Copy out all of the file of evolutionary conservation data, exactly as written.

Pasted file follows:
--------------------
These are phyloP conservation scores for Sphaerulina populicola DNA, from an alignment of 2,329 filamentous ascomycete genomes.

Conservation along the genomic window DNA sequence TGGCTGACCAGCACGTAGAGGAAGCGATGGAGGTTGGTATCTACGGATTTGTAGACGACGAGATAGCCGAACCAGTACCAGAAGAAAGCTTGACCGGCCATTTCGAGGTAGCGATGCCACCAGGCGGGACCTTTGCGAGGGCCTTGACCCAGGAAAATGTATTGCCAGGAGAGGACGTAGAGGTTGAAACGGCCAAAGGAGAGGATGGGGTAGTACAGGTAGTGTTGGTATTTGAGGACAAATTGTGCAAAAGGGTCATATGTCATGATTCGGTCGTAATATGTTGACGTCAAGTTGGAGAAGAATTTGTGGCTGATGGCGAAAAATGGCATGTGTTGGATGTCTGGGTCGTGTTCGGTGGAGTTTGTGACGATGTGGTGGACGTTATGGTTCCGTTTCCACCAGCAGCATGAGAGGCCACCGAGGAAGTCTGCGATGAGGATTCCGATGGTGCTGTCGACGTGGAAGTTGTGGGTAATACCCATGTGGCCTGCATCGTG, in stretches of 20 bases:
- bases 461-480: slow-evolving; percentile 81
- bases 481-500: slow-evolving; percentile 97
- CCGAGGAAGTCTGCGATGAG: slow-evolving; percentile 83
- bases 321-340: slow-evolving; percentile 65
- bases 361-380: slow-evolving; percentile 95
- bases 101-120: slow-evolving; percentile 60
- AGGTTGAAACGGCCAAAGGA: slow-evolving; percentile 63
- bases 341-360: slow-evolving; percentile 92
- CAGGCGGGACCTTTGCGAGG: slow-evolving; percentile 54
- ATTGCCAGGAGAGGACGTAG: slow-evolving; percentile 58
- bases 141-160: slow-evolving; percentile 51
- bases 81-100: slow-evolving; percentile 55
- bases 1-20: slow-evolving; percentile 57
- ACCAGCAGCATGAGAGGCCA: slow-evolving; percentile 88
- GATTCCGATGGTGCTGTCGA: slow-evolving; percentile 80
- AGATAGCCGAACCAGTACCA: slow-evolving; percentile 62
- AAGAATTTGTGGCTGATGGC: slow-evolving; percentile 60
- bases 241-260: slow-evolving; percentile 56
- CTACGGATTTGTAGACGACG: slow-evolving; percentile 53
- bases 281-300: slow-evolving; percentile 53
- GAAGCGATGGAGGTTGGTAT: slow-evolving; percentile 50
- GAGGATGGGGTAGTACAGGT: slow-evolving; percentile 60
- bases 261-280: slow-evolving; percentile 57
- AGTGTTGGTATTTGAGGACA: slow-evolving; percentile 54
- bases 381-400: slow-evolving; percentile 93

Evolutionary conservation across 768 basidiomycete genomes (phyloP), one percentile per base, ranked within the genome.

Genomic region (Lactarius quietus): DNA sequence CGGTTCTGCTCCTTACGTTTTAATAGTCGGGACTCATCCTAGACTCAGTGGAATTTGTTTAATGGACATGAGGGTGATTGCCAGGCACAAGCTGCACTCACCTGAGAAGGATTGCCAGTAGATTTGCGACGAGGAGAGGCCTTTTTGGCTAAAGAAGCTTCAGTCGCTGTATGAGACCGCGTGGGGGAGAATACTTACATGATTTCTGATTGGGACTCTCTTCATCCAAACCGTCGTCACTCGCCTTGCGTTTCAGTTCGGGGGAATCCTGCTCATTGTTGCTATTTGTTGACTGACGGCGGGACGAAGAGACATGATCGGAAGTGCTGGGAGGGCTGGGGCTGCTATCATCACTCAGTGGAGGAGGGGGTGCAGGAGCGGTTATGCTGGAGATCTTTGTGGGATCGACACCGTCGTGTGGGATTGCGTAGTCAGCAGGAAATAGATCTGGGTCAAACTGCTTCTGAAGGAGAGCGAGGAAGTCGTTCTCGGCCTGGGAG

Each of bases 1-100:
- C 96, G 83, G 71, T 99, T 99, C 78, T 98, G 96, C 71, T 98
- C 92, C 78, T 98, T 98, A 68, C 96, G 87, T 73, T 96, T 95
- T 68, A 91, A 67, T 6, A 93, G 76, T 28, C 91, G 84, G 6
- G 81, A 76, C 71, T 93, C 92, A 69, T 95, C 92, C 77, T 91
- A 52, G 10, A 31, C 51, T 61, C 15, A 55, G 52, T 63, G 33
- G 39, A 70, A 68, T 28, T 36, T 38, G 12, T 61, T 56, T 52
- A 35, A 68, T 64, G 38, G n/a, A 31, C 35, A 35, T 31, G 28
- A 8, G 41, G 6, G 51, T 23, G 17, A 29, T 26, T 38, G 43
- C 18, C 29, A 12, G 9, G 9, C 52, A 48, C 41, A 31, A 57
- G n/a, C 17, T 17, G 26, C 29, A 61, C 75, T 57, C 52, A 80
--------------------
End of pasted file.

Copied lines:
These are phyloP conservation scores for Sphaerulina populicola DNA, from an alignment of 2,329 filamentous ascomycete genomes.

Conservation along the genomic window DNA sequence TGGCTGACCAGCACGTAGAGGAAGCGATGGAGGTTGGTATCTACGGATTTGTAGACGACGAGATAGCCGAACCAGTACCAGAAGAAAGCTTGACCGGCCATTTCGAGGTAGCGATGCCACCAGGCGGGACCTTTGCGAGGGCCTTGACCCAGGAAAATGTATTGCCAGGAGAGGACGTAGAGGTTGAAACGGCCAAAGGAGAGGATGGGGTAGTACAGGTAGTGTTGGTATTTGAGGACAAATTGTGCAAAAGGGTCATATGTCATGATTCGGTCGTAATATGTTGACGTCAAGTTGGAGAAGAATTTGTGGCTGATGGCGAAAAATGGCATGTGTTGGATGTCTGGGTCGTGTTCGGTGGAGTTTGTGACGATGTGGTGGACGTTATGGTTCCGTTTCCACCAGCAGCATGAGAGGCCACCGAGGAAGTCTGCGATGAGGATTCCGATGGTGCTGTCGACGTGGAAGTTGTGGGTAATACCCATGTGGCCTGCATCGTG, in stretches of 20 bases:
- bases 461-480: slow-evolving; percentile 81
- bases 481-500: slow-evolving; percentile 97
- CCGAGGAAGTCTGCGATGAG: slow-evolving; percentile 83
- bases 321-340: slow-evolving; percentile 65
- bases 361-380: slow-evolving; percentile 95
- bases 101-120: slow-evolving; percentile 60
- AGGTTGAAACGGCCAAAGGA: slow-evolving; percentile 63
- bases 341-360: slow-evolving; percentile 92
- CAGGCGGGACCTTTGCGAGG: slow-evolving; percentile 54
- ATTGCCAGGAGAGGACGTAG: slow-evolving; percentile 58
- bases 141-160: slow-evolving; percentile 51
- bases 81-100: slow-evolving; percentile 55
- bases 1-20: slow-evolving; percentile 57
- ACCAGCAGCATGAGAGGCCA: slow-evolving; percentile 88
- GATTCCGATGGTGCTGTCGA: slow-evolving; percentile 80
- AGATAGCCGAACCAGTACCA: slow-evolving; percentile 62
- AAGAATTTGTGGCTGATGGC: slow-evolving; percentile 60
- bases 241-260: slow-evolving; percentile 56
- CTACGGATTTGTAGACGACG: slow-evolving; percentile 53
- bases 281-300: slow-evolving; percentile 53
- GAAGCGATGGAGGTTGGTAT: slow-evolving; percentile 50
- GAGGATGGGGTAGTACAGGT: slow-evolving; percentile 60
- bases 261-280: slow-evolving; percentile 57
- AGTGTTGGTATTTGAGGACA: slow-evolving; percentile 54
- bases 381-400: slow-evolving; percentile 93

Evolutionary conservation across 768 basidiomycete genomes (phyloP), one percentile per base, ranked within the genome.

Genomic region (Lactarius quietus): DNA sequence CGGTTCTGCTCCTTACGTTTTAATAGTCGGGACTCATCCTAGACTCAGTGGAATTTGTTTAATGGACATGAGGGTGATTGCCAGGCACAAGCTGCACTCACCTGAGAAGGATTGCCAGTAGATTTGCGACGAGGAGAGGCCTTTTTGGCTAAAGAAGCTTCAGTCGCTGTATGAGACCGCGTGGGGGAGAATACTTACATGATTTCTGATTGGGACTCTCTTCATCCAAACCGTCGTCACTCGCCTTGCGTTTCAGTTCGGGGGAATCCTGCTCATTGTTGCTATTTGTTGACTGACGGCGGGACGAAGAGACATGATCGGAAGTGCTGGGAGGGCTGGGGCTGCTATCATCACTCAGTGGAGGAGGGGGTGCAGGAGCGGTTATGCTGGAGATCTTTGTGGGATCGACACCGTCGTGTGGGATTGCGTAGTCAGCAGGAAATAGATCTGGGTCAAACTGCTTCTGAAGGAGAGCGAGGAAGTCGTTCTCGGCCTGGGAG

Each of bases 1-100:
- C 96, G 83, G 71, T 99, T 99, C 78, T 98, G 96, C 71, T 98
- C 92, C 78, T 98, T 98, A 68, C 96, G 87, T 73, T 96, T 95
- T 68, A 91, A 67, T 6, A 93, G 76, T 28, C 91, G 84, G 6
- G 81, A 76, C 71, T 93, C 92, A 69, T 95, C 92, C 77, T 91
- A 52, G 10, A 31, C 51, T 61, C 15, A 55, G 52, T 63, G 33
- G 39, A 70, A 68, T 28, T 36, T 38, G 12, T 61, T 56, T 52
- A 35, A 68, T 64, G 38, G n/a, A 31, C 35, A 35, T 31, G 28
- A 8, G 41, G 6, G 51, T 23, G 17, A 29, T 26, T 38, G 43
- C 18, C 29, A 12, G 9, G 9, C 52, A 48, C 41, A 31, A 57
- G n/a, C 17, T 17, G 26, C 29, A 61, C 75, T 57, C 52, A 80